September 2018
Volume 18, Issue 10
Open Access
Vision Sciences Society Annual Meeting Abstract  |   September 2018
Dynamics of temporal summation in human visual cortex
Author Affiliations
  • Jingyang Zhou
    Department of Psychology, New York University. New York, NY
Journal of Vision September 2018, Vol.18, 1374. doi:10.1167/18.10.1374
  • Views
  • Share
  • Tools
    • Alerts
      ×
      This feature is available to authenticated users only.
      Sign In or Create an Account ×
    • Get Citation

      Jingyang Zhou; Dynamics of temporal summation in human visual cortex. Journal of Vision 2018;18(10):1374. doi: 10.1167/18.10.1374.

      Download citation file:


      © ARVO (1962-2015); The Authors (2016-present)

      ×
  • Supplements
Abstract

Later visual areas become increasingly tolerant to variations in image properties such as object size, location, viewpoint, and so on. This phenomenon is often modeled by a cascade of repeated processing stages in which each stage involves pooling followed by a compressive nonlinearity. One result of this sequence is that stimulus-referred measurements show increasingly large receptive fields and stronger normalization. Here, we apply a similar approach to the temporal domain. Using fMRI and intracranial potentials (ECoG), we develop a population receptive field (pRF) model for temporal sequences of visual stimulation. The model consists of linear summation followed by a time-varying divisive normalization. The same model accurately accounts for both ECoG broadband time course and fMRI amplitudes. The model parameters reveal several regularites about temporal encoding in cortex. First, higher visual areas accumulate stimulus information over a longer time period than earlier areas, analogous to the hierarchically organized spatial receptive fields. Second, we found that all visual areas sum sub-linearly in time: e.g., the response to a long stimulus is less than the response to two successive brief stimuli. Third, the degree of compression increases in later visual areas, analogous to spatial vision. Finally, based on published data, we show that our model can account for the time course of single units in macaque V1 and multiunits in humans. This indicates that for space and time, cortex uses a similar processing strategy to achieve higher-level and increasingly invariant representations of the visual world.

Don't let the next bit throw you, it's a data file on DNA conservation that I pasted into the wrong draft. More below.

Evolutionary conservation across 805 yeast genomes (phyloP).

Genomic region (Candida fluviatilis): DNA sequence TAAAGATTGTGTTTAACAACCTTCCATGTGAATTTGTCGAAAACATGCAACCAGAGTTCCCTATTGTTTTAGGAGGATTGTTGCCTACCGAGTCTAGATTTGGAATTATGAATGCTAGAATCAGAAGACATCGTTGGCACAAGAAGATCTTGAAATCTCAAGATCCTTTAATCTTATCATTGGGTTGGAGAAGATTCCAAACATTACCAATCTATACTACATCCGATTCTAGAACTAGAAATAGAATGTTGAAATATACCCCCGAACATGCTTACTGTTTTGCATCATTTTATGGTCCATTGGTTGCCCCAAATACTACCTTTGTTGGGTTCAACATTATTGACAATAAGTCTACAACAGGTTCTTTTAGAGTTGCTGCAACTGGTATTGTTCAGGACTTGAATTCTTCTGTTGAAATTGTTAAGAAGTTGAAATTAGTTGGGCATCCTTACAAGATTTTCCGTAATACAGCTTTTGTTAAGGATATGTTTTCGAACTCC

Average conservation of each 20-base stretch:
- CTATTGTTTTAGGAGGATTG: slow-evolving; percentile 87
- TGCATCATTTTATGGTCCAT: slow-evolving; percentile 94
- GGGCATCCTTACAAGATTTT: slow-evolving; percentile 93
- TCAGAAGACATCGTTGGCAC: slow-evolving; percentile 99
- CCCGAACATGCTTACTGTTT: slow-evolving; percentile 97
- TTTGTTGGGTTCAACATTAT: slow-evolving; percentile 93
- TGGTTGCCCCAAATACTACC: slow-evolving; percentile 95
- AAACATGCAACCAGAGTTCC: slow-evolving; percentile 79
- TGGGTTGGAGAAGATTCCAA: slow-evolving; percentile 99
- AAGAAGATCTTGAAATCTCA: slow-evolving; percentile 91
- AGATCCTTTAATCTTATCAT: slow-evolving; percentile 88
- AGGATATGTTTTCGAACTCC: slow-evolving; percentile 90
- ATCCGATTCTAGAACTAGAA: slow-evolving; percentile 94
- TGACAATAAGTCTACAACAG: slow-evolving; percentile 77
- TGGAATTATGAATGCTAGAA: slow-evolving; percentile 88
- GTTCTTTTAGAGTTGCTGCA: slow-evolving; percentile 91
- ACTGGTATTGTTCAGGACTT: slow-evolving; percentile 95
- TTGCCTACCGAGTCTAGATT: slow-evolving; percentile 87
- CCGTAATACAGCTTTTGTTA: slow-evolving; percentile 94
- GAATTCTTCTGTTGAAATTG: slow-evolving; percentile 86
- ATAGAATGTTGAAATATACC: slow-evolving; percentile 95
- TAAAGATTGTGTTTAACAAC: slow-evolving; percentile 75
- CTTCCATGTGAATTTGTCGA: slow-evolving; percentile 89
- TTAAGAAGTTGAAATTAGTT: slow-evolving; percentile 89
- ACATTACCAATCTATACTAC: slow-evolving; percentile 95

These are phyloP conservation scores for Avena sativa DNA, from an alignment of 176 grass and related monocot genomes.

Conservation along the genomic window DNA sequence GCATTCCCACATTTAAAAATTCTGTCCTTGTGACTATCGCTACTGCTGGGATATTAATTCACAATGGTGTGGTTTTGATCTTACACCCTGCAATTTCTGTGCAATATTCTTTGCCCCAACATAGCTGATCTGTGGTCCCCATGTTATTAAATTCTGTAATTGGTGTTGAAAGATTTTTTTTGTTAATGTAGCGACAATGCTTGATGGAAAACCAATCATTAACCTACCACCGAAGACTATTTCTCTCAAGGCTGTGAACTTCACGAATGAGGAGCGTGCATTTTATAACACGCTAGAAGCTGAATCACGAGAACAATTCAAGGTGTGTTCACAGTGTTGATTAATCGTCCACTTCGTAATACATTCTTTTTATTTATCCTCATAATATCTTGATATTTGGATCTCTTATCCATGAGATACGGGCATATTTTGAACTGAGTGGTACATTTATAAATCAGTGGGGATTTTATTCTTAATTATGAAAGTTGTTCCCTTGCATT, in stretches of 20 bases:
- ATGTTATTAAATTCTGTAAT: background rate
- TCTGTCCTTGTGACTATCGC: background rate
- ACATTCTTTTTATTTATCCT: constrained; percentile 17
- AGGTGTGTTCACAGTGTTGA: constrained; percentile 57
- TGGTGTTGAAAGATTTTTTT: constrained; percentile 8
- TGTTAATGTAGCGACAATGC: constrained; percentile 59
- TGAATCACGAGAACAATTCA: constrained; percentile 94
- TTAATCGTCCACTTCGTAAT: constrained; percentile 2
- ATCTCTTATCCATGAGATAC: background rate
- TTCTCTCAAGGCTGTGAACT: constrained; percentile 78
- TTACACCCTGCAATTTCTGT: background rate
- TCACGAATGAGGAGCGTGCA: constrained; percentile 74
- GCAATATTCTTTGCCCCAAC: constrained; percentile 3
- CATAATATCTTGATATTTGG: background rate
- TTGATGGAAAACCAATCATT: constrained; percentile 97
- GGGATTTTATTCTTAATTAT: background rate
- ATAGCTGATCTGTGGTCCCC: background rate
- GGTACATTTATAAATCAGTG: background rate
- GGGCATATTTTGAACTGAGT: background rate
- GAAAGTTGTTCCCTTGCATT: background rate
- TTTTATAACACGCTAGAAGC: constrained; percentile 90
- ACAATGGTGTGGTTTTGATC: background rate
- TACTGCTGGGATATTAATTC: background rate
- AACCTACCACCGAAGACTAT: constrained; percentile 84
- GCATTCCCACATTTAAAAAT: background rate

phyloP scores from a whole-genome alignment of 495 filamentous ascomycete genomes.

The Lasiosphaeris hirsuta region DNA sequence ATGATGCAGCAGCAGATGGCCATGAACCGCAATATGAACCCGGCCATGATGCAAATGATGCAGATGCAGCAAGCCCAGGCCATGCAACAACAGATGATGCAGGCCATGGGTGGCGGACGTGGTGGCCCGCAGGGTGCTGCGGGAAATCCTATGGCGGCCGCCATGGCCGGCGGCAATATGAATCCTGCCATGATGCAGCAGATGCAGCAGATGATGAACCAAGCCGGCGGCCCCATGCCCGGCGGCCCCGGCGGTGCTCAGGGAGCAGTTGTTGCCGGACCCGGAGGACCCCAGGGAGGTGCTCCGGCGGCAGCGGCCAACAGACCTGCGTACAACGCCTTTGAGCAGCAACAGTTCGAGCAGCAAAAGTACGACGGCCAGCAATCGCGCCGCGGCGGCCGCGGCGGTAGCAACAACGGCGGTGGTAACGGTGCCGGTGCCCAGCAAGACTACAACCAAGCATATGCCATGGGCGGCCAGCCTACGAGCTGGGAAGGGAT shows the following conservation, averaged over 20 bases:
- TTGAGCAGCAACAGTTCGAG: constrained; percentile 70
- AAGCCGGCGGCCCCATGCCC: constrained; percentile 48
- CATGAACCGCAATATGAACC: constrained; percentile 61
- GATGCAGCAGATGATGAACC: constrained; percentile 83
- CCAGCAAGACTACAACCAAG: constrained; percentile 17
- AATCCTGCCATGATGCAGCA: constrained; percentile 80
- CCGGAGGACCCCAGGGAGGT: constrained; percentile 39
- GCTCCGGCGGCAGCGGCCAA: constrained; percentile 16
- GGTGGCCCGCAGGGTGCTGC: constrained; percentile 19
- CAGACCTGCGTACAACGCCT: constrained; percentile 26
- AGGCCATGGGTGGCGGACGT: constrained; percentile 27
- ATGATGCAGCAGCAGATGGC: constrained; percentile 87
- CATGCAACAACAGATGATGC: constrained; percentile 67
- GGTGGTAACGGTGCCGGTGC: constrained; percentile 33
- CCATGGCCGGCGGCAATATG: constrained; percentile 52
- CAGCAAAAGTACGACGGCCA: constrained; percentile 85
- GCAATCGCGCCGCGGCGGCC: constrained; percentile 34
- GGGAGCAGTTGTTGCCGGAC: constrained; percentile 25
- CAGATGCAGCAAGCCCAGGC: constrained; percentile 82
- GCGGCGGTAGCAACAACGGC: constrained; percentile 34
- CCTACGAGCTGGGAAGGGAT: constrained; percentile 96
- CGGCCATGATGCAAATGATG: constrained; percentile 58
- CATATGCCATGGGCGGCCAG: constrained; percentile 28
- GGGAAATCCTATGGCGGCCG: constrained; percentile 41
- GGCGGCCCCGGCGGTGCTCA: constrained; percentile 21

Meeting abstract presented at VSS 2018

×
×

This PDF is available to Subscribers Only

Sign in or purchase a subscription to access this content. ×

You must be signed into an individual account to use this feature.

×